Quick Tips for Travelling New Zealand's South Island in a Van

Here’s what you need to know before you go:

Firstly, download the ‘Campermate’ Application for your smartphone. It has literally everything from places to stay, things to do, toilets, petrol stations etc. It’s got you covered. It also works without reception, so it is basically a navigation system too as it shows your position on the map at all times.

You don’t really need a Navigation System, as the South Island is very easy to drive around. Most Roads are one lane. Which also means you either do a lot of overtaking large motor-homes or drive incredibly slowly everywhere.

Be careful driving, tourists that are used to driving on the other side of the road are everywhere and there are far too many tragic accidents, I had cars come onto the wrong side and I personally know people who’ve passed away from this.

Auxiliary Cord for some tunes, you’ll be driving a lot and the radio in New Zealand is horrendous for signal and there is few stations too.

Keep in mind it’s hard to dry and clothes if you’re on the road all the time. So, pack some clothes that will dry quickly. If you’re not too soft, you’ll be swimming in freezing water for the daily wash. Some Eco-friendly soap and a quick dry towel are essential.

Don’t bring suitcases; use hiking packs for obvious reasons.

Bring two pairs of shoes you can walk in. Shoes with a waterproof outer are awesome, but when they get wet inside they are hard to dry. So, some thongs/ jandals are essential.

Being a photographer, I have a solar powered battery set up from Goal Zero to charge everything. You can buy something small to keep your phone charged no matter where you are. Disconnection from social media and the zombie phone life is the plan but you’ll want to research places along the way. So, a phone is definitely useful.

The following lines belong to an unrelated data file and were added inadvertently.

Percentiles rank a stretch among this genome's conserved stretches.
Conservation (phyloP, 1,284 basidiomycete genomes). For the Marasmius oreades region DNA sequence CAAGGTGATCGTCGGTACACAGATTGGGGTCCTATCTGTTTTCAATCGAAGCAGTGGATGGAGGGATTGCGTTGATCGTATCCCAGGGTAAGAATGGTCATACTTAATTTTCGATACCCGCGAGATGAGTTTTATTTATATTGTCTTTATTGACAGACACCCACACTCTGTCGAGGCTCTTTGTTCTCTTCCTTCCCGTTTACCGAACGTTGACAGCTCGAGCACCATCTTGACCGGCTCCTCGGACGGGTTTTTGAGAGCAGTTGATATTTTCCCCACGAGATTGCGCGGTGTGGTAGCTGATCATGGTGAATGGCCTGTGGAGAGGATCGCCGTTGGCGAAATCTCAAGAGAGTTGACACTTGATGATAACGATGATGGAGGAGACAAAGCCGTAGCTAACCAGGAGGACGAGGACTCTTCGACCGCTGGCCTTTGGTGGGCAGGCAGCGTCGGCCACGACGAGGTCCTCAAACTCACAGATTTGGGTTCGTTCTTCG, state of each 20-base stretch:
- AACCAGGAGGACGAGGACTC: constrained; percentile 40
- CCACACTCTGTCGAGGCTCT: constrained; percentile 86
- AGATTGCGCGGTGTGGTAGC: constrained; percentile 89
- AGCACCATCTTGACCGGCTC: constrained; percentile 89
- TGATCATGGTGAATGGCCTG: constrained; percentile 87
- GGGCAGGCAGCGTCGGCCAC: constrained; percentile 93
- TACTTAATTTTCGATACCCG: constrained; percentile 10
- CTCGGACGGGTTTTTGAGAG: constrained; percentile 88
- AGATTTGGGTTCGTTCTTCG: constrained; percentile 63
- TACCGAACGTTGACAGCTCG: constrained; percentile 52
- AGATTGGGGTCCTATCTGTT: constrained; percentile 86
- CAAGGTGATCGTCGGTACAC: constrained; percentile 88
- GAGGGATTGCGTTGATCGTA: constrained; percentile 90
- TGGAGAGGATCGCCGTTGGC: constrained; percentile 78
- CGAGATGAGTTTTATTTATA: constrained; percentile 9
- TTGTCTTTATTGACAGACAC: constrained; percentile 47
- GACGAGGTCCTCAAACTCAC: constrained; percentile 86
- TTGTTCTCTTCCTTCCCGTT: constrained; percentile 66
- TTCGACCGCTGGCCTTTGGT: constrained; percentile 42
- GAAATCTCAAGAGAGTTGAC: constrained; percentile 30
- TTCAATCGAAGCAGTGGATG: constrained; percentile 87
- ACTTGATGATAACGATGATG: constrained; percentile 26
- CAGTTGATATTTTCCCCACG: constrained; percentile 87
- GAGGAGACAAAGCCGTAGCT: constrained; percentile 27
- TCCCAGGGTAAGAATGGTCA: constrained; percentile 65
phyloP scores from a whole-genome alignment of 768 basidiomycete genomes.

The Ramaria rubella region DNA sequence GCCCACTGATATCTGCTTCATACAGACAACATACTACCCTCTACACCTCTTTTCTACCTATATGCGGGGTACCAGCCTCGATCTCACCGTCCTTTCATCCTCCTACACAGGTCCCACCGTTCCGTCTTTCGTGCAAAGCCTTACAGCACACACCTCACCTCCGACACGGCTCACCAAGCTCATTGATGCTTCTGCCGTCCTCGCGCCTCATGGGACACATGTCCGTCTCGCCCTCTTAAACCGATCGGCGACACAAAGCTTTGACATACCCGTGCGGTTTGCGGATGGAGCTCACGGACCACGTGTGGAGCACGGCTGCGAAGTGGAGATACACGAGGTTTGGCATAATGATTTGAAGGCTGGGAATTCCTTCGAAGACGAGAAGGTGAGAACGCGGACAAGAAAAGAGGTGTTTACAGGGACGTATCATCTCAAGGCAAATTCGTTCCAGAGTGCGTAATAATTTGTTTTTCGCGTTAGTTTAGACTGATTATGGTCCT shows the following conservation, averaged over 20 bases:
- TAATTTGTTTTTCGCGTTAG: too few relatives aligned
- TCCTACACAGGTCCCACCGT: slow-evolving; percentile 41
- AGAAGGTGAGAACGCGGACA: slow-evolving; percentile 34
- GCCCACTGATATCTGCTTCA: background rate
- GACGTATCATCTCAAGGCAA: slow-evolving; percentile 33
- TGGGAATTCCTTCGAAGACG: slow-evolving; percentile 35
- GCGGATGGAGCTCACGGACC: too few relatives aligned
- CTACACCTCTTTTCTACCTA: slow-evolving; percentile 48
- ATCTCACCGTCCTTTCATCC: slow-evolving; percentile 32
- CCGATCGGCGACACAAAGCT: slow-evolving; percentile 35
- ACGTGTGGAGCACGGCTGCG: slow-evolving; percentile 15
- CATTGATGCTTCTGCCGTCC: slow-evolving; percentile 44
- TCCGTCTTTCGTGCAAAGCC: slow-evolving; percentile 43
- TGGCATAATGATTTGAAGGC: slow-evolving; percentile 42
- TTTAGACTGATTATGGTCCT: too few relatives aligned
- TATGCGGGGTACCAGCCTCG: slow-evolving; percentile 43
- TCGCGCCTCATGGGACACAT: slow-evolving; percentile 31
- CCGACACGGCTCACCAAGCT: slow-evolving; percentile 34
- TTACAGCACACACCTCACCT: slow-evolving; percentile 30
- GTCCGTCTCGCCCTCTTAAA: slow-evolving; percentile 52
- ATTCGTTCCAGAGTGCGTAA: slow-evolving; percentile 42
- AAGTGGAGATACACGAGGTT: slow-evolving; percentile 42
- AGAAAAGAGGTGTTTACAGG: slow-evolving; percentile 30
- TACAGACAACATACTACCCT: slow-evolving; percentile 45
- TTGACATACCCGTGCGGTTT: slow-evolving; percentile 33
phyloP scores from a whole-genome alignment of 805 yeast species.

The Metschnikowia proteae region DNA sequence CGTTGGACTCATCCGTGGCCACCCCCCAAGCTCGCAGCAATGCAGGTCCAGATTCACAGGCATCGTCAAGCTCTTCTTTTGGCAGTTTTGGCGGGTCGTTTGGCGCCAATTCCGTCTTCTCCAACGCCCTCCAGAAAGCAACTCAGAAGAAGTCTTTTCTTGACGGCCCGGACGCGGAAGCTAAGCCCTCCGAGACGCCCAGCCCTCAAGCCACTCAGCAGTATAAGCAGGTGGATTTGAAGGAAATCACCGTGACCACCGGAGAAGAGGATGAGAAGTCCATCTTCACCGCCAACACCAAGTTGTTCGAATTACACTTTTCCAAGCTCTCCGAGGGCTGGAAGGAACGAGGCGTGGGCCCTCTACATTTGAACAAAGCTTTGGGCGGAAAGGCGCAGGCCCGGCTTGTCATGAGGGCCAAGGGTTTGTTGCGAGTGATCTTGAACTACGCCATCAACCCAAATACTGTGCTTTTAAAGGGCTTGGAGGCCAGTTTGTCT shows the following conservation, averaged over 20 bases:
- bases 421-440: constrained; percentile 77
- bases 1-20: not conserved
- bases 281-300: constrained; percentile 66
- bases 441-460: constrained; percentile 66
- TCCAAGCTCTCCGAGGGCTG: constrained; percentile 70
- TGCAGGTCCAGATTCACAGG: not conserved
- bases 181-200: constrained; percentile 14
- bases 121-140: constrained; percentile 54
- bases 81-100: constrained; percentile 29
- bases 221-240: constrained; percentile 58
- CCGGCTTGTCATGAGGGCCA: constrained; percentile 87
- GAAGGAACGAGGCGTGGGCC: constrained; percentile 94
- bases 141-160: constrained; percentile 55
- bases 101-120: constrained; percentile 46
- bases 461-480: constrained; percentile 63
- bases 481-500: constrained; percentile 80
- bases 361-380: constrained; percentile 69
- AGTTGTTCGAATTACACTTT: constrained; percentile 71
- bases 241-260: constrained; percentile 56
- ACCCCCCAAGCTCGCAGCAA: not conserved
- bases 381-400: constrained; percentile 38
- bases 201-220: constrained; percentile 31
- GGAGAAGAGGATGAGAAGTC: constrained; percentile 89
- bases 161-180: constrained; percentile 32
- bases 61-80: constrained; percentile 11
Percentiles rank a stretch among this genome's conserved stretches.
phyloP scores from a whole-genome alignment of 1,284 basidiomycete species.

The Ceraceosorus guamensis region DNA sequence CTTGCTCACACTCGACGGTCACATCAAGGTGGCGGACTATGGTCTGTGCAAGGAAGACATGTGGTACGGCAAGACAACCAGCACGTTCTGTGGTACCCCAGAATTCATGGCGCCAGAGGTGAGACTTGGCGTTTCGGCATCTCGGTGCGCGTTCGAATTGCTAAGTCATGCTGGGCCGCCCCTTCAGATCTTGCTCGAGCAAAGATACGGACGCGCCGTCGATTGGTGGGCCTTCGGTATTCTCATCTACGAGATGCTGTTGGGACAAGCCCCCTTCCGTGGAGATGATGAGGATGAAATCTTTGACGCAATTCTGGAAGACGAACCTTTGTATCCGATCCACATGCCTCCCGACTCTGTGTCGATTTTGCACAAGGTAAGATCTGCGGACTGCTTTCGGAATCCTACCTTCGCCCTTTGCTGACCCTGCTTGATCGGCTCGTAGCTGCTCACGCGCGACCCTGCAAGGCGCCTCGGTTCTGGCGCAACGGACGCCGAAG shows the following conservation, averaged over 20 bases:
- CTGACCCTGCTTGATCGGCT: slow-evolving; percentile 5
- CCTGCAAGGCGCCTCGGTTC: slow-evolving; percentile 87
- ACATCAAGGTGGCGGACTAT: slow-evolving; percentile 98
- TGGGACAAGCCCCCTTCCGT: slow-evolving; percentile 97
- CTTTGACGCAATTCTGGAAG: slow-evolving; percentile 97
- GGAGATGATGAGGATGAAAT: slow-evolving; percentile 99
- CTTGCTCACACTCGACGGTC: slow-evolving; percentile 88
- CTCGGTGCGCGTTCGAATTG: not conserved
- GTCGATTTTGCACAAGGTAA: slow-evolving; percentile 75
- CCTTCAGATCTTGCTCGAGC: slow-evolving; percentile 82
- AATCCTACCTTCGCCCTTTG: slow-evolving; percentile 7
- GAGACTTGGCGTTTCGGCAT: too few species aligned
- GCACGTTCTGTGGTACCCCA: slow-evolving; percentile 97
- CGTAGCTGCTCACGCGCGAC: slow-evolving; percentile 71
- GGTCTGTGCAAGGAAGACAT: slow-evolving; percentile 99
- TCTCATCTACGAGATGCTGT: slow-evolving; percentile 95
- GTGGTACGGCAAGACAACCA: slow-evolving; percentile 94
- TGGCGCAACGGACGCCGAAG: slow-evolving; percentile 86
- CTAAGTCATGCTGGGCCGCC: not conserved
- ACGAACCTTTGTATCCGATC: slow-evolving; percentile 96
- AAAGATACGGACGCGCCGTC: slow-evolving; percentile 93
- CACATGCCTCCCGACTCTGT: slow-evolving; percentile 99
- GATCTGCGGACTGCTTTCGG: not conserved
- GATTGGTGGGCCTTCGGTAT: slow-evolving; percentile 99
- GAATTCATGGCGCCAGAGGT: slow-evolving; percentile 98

Buy an NZ sim card; it’s only 30 dollars for a couple gigs of data.

Book ahead if you want to do anything that is popular for example the ‘Great Walks‘ like the Milford, Routeburn and Kepler Track all require bookings for huts and campsites. However, there are many amazing walks that are far less popular that don’t require bookings.

New Zealand has strict Freedom Camping Laws having a ‘self-contained’ vehicle allows you to stay in particular areas for free. If I didn’t have a van on the road trip I wouldn’t have been able to do half the stuff I wanted to do. I photographed stars at Three AM; I tried to catch every sunrise and sunset. I wanted to fit in as much a possible. There’s never enough time for a New Zealand trip. I could drive late at night, park, sleep and wake up early go again. There’s no point paying for accommodation if you are barely staying the night. That said, I didn’t hire a van for the North Island, as it was cheaper stay in cabins and camp in a tent than it was to rent a van.

Read up on Didymo here, it’s a type of Algae commonly spread by hikers, it chokes streams and creeks affecting ecosystems. Don’t ignore shoe-cleaning stations when signposted.

Be prepared for Sand-flies/ Midges, they can be horrendous. They are mostly along the West Coast and in Fiordland. Milford Sound was the worst for them. Cover up everywhere, or enjoy! Don’t scratch the bites either.

Allow extra time/days for bad weather. It’s very likely the weather will alter your plans. Don’t be afraid to get wet though, beats sitting around!

Please don’t poop everywhere; tourists are causing dramas with this issue particularly in the Mt Cook Region. Bury it minimum 15cm below the surface if the soil is fertile, if the environment is a fragile e.g. alpine tarns then take it with you.

Head over to my Itinerary for a guide on the must-see locations of the South Island!